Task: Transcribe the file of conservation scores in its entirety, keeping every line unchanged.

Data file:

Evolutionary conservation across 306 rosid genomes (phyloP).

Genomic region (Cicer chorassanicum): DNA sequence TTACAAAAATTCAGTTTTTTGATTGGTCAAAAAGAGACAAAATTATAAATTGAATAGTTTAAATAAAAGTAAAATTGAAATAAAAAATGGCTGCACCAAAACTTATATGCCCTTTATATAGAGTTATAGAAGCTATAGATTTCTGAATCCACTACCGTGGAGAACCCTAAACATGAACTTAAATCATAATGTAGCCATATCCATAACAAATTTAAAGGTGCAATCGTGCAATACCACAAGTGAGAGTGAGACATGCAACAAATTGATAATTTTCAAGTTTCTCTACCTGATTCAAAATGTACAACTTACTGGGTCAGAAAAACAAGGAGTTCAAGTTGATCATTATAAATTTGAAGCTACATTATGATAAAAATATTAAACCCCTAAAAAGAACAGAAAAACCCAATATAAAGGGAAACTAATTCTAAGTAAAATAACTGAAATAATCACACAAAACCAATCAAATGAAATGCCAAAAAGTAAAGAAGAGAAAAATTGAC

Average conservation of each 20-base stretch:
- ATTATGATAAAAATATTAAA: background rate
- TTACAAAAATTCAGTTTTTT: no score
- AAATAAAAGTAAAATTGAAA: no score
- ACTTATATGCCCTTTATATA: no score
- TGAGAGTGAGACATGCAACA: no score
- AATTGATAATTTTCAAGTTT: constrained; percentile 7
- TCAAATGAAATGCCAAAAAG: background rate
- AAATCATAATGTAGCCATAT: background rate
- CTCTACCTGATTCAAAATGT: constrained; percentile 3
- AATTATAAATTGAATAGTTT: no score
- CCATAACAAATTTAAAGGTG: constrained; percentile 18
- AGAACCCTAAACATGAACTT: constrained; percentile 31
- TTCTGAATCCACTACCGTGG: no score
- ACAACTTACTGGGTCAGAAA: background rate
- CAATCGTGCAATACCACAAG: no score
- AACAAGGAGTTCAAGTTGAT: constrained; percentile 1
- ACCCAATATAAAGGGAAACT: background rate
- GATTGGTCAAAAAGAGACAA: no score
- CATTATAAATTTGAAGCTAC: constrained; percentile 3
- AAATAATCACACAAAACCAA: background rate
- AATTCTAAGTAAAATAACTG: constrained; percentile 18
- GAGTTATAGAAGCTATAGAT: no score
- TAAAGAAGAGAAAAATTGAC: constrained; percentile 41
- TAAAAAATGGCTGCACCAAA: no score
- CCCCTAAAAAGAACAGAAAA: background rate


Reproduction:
Evolutionary conservation across 306 rosid genomes (phyloP).

Genomic region (Cicer chorassanicum): DNA sequence TTACAAAAATTCAGTTTTTTGATTGGTCAAAAAGAGACAAAATTATAAATTGAATAGTTTAAATAAAAGTAAAATTGAAATAAAAAATGGCTGCACCAAAACTTATATGCCCTTTATATAGAGTTATAGAAGCTATAGATTTCTGAATCCACTACCGTGGAGAACCCTAAACATGAACTTAAATCATAATGTAGCCATATCCATAACAAATTTAAAGGTGCAATCGTGCAATACCACAAGTGAGAGTGAGACATGCAACAAATTGATAATTTTCAAGTTTCTCTACCTGATTCAAAATGTACAACTTACTGGGTCAGAAAAACAAGGAGTTCAAGTTGATCATTATAAATTTGAAGCTACATTATGATAAAAATATTAAACCCCTAAAAAGAACAGAAAAACCCAATATAAAGGGAAACTAATTCTAAGTAAAATAACTGAAATAATCACACAAAACCAATCAAATGAAATGCCAAAAAGTAAAGAAGAGAAAAATTGAC

Average conservation of each 20-base stretch:
- ATTATGATAAAAATATTAAA: background rate
- TTACAAAAATTCAGTTTTTT: no score
- AAATAAAAGTAAAATTGAAA: no score
- ACTTATATGCCCTTTATATA: no score
- TGAGAGTGAGACATGCAACA: no score
- AATTGATAATTTTCAAGTTT: constrained; percentile 7
- TCAAATGAAATGCCAAAAAG: background rate
- AAATCATAATGTAGCCATAT: background rate
- CTCTACCTGATTCAAAATGT: constrained; percentile 3
- AATTATAAATTGAATAGTTT: no score
- CCATAACAAATTTAAAGGTG: constrained; percentile 18
- AGAACCCTAAACATGAACTT: constrained; percentile 31
- TTCTGAATCCACTACCGTGG: no score
- ACAACTTACTGGGTCAGAAA: background rate
- CAATCGTGCAATACCACAAG: no score
- AACAAGGAGTTCAAGTTGAT: constrained; percentile 1
- ACCCAATATAAAGGGAAACT: background rate
- GATTGGTCAAAAAGAGACAA: no score
- CATTATAAATTTGAAGCTAC: constrained; percentile 3
- AAATAATCACACAAAACCAA: background rate
- AATTCTAAGTAAAATAACTG: constrained; percentile 18
- GAGTTATAGAAGCTATAGAT: no score
- TAAAGAAGAGAAAAATTGAC: constrained; percentile 41
- TAAAAAATGGCTGCACCAAA: no score
- CCCCTAAAAAGAACAGAAAA: background rate